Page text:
In the last year, public outcries of racism and police brutality have caused many private and public sector institutions to look into practices that may perpetuate the issues. Now, public leaders are calling on the Federal Communications Commission (FCC) and public media for equity audits on discriminatory policies and licenses.
A September letter from Congressional leaders to the FCC calls on the mass media regulatory agency to conduct an equity audit to identify and redress the harm the agency’s policies and programs have caused on Black people and minorities and the steps the agency will take to break down barriers in the media industry.
Website hosting platform Squarespace created a questionnaire that outlines what a racial equity audit, an independent analysis of a company's business practices to locate and weed out any policies or behaviors that have a discriminatory effect, might look like; identifying individuals with a background in civil rights would be crucial for conducting the audit. Companies are encouraged to set a budget and scope for such an audit.
There has been mixed support in organizations that conduct racial equity audits.
McKensie Mack Group (MMG), a Black-led consultancy that centers around racial equity, released their Sacramento Area Council of Governments (SACOG) racial equity audit. The organization designed an audit process through a SACOG-wide survey that collected qualitative and quantitative research. Their report showed that there was a lack of representation in race, gender and Black leadership roles within SACOG. MMG recommends that SACOG create a culture of listening to restructure policies.
Goldman Sachs and JPMorgan shareholders have turned away from racial equity audits in a Forbes report. Despite this, CtW Investment Group, a company holding corporations accountable, calls for financial institutions to perform racial equity audits, according to Forbes. Morgan Stanley and CtW Investment Group are set to speak about a diversity review and meet with shareholders before their 2022 annual meeting.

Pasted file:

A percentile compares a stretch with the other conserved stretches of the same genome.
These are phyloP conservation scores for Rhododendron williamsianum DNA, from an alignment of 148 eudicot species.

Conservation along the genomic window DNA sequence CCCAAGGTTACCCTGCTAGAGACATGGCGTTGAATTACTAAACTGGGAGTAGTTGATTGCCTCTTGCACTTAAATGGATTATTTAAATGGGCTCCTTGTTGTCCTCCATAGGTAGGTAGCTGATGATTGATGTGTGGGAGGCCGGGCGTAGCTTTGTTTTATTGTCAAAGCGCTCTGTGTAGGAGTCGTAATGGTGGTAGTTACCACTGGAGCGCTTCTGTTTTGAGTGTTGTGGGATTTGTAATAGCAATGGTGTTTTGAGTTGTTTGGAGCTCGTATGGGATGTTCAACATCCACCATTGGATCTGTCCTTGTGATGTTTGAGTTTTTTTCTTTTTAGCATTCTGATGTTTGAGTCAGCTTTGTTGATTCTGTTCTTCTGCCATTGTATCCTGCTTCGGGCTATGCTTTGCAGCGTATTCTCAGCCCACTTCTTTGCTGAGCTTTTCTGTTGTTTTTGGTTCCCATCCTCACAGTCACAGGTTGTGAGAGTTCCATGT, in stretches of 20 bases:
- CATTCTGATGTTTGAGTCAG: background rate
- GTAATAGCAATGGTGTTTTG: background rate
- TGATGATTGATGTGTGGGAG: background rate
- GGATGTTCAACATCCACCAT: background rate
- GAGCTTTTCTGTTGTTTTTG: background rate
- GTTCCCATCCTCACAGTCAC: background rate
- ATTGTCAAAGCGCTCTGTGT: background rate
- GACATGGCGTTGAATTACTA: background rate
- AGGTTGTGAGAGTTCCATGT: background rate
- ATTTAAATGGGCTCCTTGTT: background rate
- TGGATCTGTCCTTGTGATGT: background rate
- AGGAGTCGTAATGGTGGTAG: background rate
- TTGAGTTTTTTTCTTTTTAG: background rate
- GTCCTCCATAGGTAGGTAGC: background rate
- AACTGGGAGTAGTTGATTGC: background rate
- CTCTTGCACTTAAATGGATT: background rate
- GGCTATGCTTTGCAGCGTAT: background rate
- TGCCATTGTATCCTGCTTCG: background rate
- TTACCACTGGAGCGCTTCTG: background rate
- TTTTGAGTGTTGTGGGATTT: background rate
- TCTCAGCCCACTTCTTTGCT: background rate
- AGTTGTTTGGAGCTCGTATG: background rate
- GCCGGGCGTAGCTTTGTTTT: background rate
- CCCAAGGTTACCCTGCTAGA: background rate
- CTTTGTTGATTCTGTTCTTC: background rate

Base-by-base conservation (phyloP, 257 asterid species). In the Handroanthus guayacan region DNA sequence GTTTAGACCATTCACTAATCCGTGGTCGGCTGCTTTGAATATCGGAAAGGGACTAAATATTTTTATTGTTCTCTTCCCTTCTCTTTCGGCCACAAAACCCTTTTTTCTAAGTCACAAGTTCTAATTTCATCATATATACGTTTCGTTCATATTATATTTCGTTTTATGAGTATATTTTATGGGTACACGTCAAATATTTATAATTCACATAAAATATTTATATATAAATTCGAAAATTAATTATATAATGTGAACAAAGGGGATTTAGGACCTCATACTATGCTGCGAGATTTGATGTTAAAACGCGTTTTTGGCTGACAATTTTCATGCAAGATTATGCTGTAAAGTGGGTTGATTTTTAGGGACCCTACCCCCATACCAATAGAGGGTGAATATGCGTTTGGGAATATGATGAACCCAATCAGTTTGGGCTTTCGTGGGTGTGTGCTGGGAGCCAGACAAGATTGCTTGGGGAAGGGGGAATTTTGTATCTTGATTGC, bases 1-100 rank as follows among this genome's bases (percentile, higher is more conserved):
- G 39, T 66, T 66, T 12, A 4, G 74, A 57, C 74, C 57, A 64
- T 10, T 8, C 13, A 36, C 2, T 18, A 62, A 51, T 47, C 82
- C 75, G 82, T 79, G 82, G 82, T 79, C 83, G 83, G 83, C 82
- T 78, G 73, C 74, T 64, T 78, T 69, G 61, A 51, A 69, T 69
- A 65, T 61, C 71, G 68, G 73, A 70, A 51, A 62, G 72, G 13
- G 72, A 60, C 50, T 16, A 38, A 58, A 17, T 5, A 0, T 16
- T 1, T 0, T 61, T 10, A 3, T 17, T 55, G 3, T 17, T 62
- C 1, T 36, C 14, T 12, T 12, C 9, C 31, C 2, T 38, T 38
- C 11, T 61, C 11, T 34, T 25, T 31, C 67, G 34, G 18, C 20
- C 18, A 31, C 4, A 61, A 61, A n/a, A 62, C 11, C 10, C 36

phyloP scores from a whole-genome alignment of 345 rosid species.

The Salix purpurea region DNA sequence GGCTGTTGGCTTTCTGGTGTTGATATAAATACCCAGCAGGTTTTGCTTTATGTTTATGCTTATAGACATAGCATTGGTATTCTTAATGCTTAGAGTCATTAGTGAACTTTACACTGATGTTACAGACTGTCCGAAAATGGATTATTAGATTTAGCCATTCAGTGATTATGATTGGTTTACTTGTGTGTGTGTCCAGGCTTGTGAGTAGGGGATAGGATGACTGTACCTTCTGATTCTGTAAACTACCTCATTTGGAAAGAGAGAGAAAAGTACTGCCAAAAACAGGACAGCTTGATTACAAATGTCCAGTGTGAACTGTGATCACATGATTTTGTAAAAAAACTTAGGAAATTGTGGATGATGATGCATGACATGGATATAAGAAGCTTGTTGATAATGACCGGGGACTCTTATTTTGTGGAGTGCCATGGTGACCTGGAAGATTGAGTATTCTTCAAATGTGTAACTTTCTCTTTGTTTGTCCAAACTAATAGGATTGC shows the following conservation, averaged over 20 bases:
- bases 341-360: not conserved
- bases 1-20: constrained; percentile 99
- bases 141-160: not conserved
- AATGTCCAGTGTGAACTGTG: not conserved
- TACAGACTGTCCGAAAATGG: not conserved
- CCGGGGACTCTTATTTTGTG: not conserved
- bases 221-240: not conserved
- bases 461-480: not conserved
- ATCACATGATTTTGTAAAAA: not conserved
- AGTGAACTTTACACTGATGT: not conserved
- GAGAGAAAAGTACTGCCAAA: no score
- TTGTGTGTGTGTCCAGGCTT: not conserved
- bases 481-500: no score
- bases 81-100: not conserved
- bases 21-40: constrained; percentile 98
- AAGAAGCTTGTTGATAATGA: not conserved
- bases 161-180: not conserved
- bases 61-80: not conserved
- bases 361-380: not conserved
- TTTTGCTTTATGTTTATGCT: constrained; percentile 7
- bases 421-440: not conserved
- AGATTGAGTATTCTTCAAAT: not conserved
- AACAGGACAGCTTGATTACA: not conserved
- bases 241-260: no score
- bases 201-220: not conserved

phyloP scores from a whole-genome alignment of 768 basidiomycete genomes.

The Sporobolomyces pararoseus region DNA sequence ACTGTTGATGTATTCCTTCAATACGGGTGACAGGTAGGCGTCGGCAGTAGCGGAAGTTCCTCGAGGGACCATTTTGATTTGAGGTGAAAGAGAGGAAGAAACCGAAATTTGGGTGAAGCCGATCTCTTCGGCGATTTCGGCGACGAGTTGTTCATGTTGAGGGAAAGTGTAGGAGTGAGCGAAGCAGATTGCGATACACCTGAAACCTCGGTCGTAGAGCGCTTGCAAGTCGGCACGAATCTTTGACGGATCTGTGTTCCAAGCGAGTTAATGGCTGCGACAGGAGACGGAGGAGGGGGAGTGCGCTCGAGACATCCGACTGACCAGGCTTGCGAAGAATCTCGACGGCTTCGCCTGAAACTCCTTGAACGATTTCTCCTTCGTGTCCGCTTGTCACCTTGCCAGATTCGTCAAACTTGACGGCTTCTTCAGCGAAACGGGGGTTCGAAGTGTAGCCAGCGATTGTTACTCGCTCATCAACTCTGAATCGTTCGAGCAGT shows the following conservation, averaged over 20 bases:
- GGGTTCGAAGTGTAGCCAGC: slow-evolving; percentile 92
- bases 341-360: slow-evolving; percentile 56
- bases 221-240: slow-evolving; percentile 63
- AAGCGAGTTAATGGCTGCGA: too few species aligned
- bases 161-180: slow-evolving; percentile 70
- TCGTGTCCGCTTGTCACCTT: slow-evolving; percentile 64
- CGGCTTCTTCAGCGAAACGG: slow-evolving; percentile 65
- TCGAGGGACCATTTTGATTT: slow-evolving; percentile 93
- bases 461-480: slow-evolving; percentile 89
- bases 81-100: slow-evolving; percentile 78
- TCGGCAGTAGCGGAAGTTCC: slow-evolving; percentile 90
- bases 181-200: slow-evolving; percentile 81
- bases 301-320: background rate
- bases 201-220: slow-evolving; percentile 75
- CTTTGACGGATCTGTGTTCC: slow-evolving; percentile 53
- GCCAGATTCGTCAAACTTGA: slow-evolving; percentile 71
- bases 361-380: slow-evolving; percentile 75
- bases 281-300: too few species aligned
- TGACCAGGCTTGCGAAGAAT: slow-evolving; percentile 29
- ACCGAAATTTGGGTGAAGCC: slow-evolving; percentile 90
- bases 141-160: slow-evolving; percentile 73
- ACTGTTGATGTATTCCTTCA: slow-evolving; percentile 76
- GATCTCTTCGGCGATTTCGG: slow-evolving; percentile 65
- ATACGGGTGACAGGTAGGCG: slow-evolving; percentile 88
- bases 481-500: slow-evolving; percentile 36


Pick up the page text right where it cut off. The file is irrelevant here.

JPMorgan CEO Jamie Dimon has backtracked in support of racial equity. Dimon sent letters to shareholders on critical planning and took a knee at the Chase branch in consolidation for the Black Lives Matter movement. However, in a proxy, JPMorgan voted no to a shareholder resolution that would have assisted in transparency of racial equity.
Aside from financial services, tech companies have also implemented procedures for equity audits. Facebook’s civil rights audit was created by civil rights professionals to address any racial disparities and released a two-year examination. The report looked through the entire business, including Facebook’s customer-facing activities and employment practices. The audit attempts to allow Facebook to listen, plan and carry out practices that will advance the civil rights of its users as well as areas in need of improvement.
Media advocacy organizations have also joined the conversation.
Media 2070, a racial equity in media non-profit, created a 100-page essay examining the history of Black discrimination in media. Their goal is to use the pain of the past for a reparative future. There is an emphasis on examining the impact of government policies and creating anti-Black racism blueprints to repair the media system.
Inspired by Media 2070’s example, Georgetown University of Law and the University of Houston Law are hosting the Call for Papers: Virtual Colloquium on Race, Racism & American Media in 2022, a discussion on racism in media that examines historic racism in the U.S.
The event will gather activists, journalists and other experts for a series of discussions on equity, legislation and other issues impacting the Black community. There will be panels looking over the racist history in media and the historic efforts by the FCC, Congress and other elected officials.
There is nothing stopping companies from reevaluating their pasts and making the necessary changes to promote racial equity, which may start with a racial equity audit.